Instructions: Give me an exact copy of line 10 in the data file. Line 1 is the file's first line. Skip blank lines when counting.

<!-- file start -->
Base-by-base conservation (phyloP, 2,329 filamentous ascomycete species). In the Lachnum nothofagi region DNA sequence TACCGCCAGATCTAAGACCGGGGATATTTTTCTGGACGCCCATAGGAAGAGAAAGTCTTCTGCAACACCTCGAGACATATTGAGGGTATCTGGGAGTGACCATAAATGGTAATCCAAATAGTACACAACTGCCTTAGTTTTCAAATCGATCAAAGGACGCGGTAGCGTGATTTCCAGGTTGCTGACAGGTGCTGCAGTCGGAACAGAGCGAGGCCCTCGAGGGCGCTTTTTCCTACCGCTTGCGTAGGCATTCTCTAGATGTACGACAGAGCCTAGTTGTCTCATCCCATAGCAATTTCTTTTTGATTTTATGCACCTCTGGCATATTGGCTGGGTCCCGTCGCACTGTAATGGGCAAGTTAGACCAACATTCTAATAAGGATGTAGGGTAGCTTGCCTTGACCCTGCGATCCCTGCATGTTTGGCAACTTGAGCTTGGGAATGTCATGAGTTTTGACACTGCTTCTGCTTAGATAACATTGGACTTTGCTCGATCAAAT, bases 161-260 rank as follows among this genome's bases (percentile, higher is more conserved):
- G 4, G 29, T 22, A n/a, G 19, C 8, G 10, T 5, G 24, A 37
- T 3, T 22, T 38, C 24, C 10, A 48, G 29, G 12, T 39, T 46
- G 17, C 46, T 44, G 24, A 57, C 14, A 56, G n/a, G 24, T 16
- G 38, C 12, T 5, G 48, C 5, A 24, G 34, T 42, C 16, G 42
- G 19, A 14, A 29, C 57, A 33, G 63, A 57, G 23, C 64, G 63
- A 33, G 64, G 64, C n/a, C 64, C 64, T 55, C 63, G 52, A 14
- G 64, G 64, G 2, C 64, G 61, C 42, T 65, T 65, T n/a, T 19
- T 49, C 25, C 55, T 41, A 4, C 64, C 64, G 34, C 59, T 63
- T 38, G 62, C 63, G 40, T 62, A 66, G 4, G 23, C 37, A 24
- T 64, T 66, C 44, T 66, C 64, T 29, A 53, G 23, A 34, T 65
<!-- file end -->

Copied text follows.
- T 38, G 62, C 63, G 40, T 62, A 66, G 4, G 23, C 37, A 24